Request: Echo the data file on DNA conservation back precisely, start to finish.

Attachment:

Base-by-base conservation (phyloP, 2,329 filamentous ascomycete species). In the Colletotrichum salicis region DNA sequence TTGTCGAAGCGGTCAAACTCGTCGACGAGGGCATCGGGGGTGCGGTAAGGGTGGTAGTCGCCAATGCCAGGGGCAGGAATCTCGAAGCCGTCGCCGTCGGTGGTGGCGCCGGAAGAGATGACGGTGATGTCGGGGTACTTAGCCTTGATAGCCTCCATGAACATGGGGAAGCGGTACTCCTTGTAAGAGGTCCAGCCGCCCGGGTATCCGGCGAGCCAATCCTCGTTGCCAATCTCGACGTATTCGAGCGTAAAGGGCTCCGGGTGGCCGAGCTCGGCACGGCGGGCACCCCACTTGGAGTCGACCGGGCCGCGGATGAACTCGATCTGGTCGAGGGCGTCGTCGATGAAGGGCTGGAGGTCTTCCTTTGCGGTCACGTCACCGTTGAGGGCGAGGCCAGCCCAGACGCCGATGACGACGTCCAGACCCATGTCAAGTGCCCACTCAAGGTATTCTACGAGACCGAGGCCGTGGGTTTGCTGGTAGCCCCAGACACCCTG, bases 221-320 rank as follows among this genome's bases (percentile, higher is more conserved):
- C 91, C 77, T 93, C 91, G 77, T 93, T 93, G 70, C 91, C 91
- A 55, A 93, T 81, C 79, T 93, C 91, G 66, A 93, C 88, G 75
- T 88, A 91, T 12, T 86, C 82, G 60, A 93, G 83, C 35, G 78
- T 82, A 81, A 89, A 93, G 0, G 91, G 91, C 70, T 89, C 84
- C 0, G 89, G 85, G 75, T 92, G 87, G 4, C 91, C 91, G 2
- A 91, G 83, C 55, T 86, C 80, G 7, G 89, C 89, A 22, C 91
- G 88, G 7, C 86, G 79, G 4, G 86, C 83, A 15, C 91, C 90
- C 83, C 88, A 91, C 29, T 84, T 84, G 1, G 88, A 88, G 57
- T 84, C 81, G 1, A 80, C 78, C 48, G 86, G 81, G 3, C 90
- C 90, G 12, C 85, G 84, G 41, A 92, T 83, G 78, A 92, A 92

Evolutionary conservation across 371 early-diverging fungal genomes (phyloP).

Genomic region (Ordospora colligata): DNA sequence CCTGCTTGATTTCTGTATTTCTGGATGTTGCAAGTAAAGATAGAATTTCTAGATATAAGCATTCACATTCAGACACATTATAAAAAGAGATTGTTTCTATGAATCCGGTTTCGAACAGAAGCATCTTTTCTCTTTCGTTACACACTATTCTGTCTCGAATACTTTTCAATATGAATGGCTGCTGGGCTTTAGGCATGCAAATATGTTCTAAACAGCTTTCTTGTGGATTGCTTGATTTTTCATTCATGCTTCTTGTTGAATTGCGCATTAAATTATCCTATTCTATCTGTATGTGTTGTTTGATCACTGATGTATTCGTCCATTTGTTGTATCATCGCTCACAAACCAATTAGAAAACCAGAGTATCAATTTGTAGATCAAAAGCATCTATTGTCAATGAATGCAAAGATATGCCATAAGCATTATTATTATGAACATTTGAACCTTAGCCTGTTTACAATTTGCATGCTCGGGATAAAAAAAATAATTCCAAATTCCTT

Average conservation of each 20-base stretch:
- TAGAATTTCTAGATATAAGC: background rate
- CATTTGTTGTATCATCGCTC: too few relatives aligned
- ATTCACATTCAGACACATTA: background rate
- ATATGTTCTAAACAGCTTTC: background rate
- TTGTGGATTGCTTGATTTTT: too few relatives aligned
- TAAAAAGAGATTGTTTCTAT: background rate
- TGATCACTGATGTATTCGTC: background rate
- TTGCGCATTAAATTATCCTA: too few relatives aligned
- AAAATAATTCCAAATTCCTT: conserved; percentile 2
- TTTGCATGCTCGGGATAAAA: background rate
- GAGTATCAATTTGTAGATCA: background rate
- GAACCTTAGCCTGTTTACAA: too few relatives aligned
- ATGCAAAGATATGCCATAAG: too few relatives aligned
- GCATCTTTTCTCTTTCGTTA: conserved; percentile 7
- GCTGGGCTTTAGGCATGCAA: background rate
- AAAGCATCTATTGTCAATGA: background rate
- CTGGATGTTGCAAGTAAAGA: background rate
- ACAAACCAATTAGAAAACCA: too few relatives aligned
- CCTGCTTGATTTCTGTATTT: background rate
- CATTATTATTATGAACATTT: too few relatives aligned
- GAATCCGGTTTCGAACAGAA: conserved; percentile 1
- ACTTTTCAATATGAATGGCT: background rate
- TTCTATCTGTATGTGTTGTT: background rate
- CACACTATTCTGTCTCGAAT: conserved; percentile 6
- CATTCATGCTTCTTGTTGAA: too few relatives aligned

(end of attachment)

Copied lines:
Base-by-base conservation (phyloP, 2,329 filamentous ascomycete species). In the Colletotrichum salicis region DNA sequence TTGTCGAAGCGGTCAAACTCGTCGACGAGGGCATCGGGGGTGCGGTAAGGGTGGTAGTCGCCAATGCCAGGGGCAGGAATCTCGAAGCCGTCGCCGTCGGTGGTGGCGCCGGAAGAGATGACGGTGATGTCGGGGTACTTAGCCTTGATAGCCTCCATGAACATGGGGAAGCGGTACTCCTTGTAAGAGGTCCAGCCGCCCGGGTATCCGGCGAGCCAATCCTCGTTGCCAATCTCGACGTATTCGAGCGTAAAGGGCTCCGGGTGGCCGAGCTCGGCACGGCGGGCACCCCACTTGGAGTCGACCGGGCCGCGGATGAACTCGATCTGGTCGAGGGCGTCGTCGATGAAGGGCTGGAGGTCTTCCTTTGCGGTCACGTCACCGTTGAGGGCGAGGCCAGCCCAGACGCCGATGACGACGTCCAGACCCATGTCAAGTGCCCACTCAAGGTATTCTACGAGACCGAGGCCGTGGGTTTGCTGGTAGCCCCAGACACCCTG, bases 221-320 rank as follows among this genome's bases (percentile, higher is more conserved):
- C 91, C 77, T 93, C 91, G 77, T 93, T 93, G 70, C 91, C 91
- A 55, A 93, T 81, C 79, T 93, C 91, G 66, A 93, C 88, G 75
- T 88, A 91, T 12, T 86, C 82, G 60, A 93, G 83, C 35, G 78
- T 82, A 81, A 89, A 93, G 0, G 91, G 91, C 70, T 89, C 84
- C 0, G 89, G 85, G 75, T 92, G 87, G 4, C 91, C 91, G 2
- A 91, G 83, C 55, T 86, C 80, G 7, G 89, C 89, A 22, C 91
- G 88, G 7, C 86, G 79, G 4, G 86, C 83, A 15, C 91, C 90
- C 83, C 88, A 91, C 29, T 84, T 84, G 1, G 88, A 88, G 57
- T 84, C 81, G 1, A 80, C 78, C 48, G 86, G 81, G 3, C 90
- C 90, G 12, C 85, G 84, G 41, A 92, T 83, G 78, A 92, A 92

Evolutionary conservation across 371 early-diverging fungal genomes (phyloP).

Genomic region (Ordospora colligata): DNA sequence CCTGCTTGATTTCTGTATTTCTGGATGTTGCAAGTAAAGATAGAATTTCTAGATATAAGCATTCACATTCAGACACATTATAAAAAGAGATTGTTTCTATGAATCCGGTTTCGAACAGAAGCATCTTTTCTCTTTCGTTACACACTATTCTGTCTCGAATACTTTTCAATATGAATGGCTGCTGGGCTTTAGGCATGCAAATATGTTCTAAACAGCTTTCTTGTGGATTGCTTGATTTTTCATTCATGCTTCTTGTTGAATTGCGCATTAAATTATCCTATTCTATCTGTATGTGTTGTTTGATCACTGATGTATTCGTCCATTTGTTGTATCATCGCTCACAAACCAATTAGAAAACCAGAGTATCAATTTGTAGATCAAAAGCATCTATTGTCAATGAATGCAAAGATATGCCATAAGCATTATTATTATGAACATTTGAACCTTAGCCTGTTTACAATTTGCATGCTCGGGATAAAAAAAATAATTCCAAATTCCTT

Average conservation of each 20-base stretch:
- TAGAATTTCTAGATATAAGC: background rate
- CATTTGTTGTATCATCGCTC: too few relatives aligned
- ATTCACATTCAGACACATTA: background rate
- ATATGTTCTAAACAGCTTTC: background rate
- TTGTGGATTGCTTGATTTTT: too few relatives aligned
- TAAAAAGAGATTGTTTCTAT: background rate
- TGATCACTGATGTATTCGTC: background rate
- TTGCGCATTAAATTATCCTA: too few relatives aligned
- AAAATAATTCCAAATTCCTT: conserved; percentile 2
- TTTGCATGCTCGGGATAAAA: background rate
- GAGTATCAATTTGTAGATCA: background rate
- GAACCTTAGCCTGTTTACAA: too few relatives aligned
- ATGCAAAGATATGCCATAAG: too few relatives aligned
- GCATCTTTTCTCTTTCGTTA: conserved; percentile 7
- GCTGGGCTTTAGGCATGCAA: background rate
- AAAGCATCTATTGTCAATGA: background rate
- CTGGATGTTGCAAGTAAAGA: background rate
- ACAAACCAATTAGAAAACCA: too few relatives aligned
- CCTGCTTGATTTCTGTATTT: background rate
- CATTATTATTATGAACATTT: too few relatives aligned
- GAATCCGGTTTCGAACAGAA: conserved; percentile 1
- ACTTTTCAATATGAATGGCT: background rate
- TTCTATCTGTATGTGTTGTT: background rate
- CACACTATTCTGTCTCGAAT: conserved; percentile 6
- CATTCATGCTTCTTGTTGAA: too few relatives aligned